Loyalty and trust: How a successful channel partnership can blossom

PCR speaks with Betsy Doughty, VP corporate marketing at Spectra Logic, Doug Williams, northern Europe alliance and channel director at Scality and Kevin Rhone, channel acceleration practice lead from ESG Global about what makes for good bedside manners in the best channel partnerships.

For any IT vendor, entering into a channel partnership means handing over the reins of its sales fate to a third party in the hope of steady revenues, ever-increasing brand awareness and, if relevant, venturing into new vertical markets. When it comes to business, the search for the right channel partner is quite similar to searching for a life partner, choosing someone who is best poised to meet all of your needs and desires.

So, what should vendors and resellers consider when looking for the right business partner? To start, it is important to have a clear idea of what your deal breakers are because it is critical that you are both on the same page when it comes to what matters, from your visions, to how much you are both prepared to invest to be successful together.

Betsy Doughty, VP corporate marketing at Spectra Logic, explains the traits that are desirable by vendors: “Creativity and flexibility are very appealing traits that vendors look for in a channel partner.” The COVID-19 pandemic has changed resellers’ approach to sales and that can give them at an advantage in the match-making process, as Doughty mentions: “Resellers who took a creative approach to business practices by, for example by deploying remote installation models, are set to emerge from the pandemic in a much stronger position, and this makes them very attractive to IT vendors.”

There are a lot of qualities within personal relationships that can apply to the channel partner-vendor relationship: deep trust, effective communications and mutual respect for instance. In order for a partnership to be successful and long lasting, these must be non-negotiable.

Doug Williams, northern Europe alliance and channel director at Scality, expands on this “One of the five love languages is quality time: this is vital for the relationship between channel partners and IT vendors. The most ‘attractive’ channel partners are the ones who value spending quality time with vendors, for example running webinars, attending events, etc.” He also looks at the ramifications of this relationship beyond the two initial organisations “Couples must also spend time with each other’s friends: hence we love to see our resellers working with our application and technology partners to create new solutions. Collaboration within the larger ecosystem is a good foundation for a successful relationship.”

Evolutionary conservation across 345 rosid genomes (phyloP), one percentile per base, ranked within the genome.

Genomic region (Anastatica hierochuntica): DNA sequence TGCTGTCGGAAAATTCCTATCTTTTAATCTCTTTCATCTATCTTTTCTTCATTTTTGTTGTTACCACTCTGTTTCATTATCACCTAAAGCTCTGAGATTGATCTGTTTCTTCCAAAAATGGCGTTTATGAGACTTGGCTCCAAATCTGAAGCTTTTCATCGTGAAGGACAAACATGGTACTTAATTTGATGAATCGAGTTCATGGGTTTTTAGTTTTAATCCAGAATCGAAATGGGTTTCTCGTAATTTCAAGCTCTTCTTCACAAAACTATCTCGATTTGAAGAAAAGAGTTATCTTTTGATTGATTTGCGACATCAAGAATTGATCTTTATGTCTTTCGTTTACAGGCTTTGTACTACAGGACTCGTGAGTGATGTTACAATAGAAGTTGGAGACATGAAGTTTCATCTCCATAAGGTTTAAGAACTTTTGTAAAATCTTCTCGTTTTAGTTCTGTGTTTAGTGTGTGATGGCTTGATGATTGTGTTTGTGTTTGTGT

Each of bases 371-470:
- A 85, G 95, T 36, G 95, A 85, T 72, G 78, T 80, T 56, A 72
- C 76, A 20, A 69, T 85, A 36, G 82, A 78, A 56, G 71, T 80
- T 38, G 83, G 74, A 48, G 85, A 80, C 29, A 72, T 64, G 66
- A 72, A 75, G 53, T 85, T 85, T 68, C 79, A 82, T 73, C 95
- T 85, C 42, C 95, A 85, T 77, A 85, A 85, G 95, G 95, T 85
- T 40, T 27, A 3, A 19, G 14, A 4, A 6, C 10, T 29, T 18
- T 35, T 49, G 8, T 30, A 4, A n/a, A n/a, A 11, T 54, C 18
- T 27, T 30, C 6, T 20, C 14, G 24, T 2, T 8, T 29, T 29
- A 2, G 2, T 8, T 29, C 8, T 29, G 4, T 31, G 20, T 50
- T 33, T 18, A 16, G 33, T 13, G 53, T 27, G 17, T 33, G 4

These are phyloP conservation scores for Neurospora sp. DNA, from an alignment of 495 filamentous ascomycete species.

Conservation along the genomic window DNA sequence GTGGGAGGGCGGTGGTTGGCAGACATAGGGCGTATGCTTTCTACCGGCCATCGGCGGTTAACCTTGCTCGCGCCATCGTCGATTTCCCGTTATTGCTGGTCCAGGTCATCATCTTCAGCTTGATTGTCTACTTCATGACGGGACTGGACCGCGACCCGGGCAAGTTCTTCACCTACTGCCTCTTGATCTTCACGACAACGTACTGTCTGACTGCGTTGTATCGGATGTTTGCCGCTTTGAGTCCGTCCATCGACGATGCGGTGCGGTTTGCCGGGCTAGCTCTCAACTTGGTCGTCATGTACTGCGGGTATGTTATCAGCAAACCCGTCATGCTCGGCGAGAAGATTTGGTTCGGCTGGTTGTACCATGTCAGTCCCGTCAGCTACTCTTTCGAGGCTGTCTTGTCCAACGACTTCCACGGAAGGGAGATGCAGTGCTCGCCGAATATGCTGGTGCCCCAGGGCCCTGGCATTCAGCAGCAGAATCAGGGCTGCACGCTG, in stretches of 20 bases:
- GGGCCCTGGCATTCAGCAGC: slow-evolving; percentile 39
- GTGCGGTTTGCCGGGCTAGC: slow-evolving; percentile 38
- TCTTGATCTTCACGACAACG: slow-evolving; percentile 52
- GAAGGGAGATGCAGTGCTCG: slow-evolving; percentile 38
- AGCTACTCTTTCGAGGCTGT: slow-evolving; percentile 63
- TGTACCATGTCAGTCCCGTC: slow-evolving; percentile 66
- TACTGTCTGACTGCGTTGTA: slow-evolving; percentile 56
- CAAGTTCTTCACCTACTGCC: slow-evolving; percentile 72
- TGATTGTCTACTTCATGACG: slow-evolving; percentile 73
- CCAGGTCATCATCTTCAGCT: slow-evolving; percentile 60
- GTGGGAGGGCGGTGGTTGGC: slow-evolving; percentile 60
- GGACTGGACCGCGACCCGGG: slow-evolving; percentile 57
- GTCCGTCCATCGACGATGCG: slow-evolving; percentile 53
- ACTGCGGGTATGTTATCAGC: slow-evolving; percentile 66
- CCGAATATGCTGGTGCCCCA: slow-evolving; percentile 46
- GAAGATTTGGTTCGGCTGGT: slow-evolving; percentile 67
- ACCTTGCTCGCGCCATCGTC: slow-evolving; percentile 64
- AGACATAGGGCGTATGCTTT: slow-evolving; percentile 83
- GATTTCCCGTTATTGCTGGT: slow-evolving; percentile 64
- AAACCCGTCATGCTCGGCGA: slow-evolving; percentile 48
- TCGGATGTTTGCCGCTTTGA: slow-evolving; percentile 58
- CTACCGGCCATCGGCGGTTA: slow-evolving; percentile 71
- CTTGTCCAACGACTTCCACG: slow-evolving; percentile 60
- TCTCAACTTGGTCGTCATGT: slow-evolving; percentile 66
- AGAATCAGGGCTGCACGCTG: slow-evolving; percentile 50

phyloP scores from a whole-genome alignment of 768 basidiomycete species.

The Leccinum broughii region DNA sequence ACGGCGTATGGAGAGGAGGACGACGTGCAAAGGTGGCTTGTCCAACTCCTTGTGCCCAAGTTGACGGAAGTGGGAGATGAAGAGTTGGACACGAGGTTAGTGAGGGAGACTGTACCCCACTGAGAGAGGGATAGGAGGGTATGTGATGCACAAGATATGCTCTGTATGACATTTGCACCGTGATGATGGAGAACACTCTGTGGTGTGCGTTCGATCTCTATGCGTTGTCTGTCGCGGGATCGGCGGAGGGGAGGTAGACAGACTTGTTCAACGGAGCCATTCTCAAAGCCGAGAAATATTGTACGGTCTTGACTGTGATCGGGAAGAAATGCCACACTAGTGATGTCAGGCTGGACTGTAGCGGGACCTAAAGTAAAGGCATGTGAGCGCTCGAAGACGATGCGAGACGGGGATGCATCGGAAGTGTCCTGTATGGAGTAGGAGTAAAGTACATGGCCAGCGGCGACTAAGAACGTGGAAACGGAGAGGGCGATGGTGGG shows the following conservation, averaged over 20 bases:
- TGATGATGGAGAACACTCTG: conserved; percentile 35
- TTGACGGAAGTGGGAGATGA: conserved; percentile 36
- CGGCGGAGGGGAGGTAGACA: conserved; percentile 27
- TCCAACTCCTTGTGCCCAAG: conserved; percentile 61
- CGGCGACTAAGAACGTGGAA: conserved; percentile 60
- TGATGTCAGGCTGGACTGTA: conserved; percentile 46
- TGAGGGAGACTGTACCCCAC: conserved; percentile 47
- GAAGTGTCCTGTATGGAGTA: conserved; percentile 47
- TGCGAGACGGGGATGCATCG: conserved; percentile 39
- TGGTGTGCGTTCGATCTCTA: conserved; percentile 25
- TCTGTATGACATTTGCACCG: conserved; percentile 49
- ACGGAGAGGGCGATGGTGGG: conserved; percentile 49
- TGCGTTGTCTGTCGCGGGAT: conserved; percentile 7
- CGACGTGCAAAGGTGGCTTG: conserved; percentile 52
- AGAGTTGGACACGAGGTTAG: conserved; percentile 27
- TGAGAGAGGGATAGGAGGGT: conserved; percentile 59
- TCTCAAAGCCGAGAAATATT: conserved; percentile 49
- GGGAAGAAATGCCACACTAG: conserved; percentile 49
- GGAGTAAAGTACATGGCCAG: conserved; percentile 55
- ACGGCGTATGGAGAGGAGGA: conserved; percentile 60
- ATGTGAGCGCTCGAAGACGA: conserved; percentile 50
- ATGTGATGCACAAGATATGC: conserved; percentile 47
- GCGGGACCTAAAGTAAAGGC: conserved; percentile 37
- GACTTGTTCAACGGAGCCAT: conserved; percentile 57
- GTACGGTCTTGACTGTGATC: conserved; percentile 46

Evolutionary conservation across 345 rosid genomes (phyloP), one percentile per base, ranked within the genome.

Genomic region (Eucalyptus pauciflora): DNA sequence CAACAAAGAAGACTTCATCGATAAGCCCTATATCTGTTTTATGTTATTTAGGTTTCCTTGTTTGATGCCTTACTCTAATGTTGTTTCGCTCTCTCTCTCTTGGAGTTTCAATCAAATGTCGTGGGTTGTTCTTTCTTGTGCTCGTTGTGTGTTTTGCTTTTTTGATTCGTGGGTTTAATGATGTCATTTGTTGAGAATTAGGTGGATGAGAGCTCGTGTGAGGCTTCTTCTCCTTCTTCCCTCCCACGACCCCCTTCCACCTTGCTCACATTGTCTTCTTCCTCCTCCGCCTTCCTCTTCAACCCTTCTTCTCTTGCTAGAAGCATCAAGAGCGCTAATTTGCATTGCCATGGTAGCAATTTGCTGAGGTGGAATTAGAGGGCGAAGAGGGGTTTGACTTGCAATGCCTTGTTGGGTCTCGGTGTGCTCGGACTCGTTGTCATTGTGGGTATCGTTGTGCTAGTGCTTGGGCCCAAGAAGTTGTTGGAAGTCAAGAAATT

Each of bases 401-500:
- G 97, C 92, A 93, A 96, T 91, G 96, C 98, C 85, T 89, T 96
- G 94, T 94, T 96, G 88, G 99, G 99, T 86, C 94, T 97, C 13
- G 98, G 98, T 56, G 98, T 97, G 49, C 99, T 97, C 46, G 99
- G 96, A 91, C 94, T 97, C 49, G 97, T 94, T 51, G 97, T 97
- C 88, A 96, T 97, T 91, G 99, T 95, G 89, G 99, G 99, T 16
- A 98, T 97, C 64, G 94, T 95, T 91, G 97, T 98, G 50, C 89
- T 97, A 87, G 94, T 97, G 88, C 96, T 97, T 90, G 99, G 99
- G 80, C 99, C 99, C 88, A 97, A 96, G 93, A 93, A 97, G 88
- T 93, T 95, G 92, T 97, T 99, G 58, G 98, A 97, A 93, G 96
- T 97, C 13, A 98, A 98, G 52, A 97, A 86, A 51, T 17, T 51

Just like a dating profile might display what someone wants from a relationship, vendors and channel organisations must sit down and decide what they want from a partnership. This will help separate the must-haves from the nice-to-haves and narrow down those on the shortlist.

Kevin Rhone, channel acceleration practice lead from ESG Global, lists a few of these traits: “The vendor must create the ideal profile of target partners that fit this value proposition, including organisation, customer base, business model and ability to execute, among several others, and recruit ONLY against this profile.” He also gives some advice about how to approach picking the perfect reseller: “Selecting the right channel partner involves discipline, consistency and perseverance. It is critical that the vendor identify its own unique value proposition for partners, which goes beyond just the latest product/technology. They must fill in any program and engagement gaps against industry best practices, and develop messaging that features the value to target customers and to the partner.”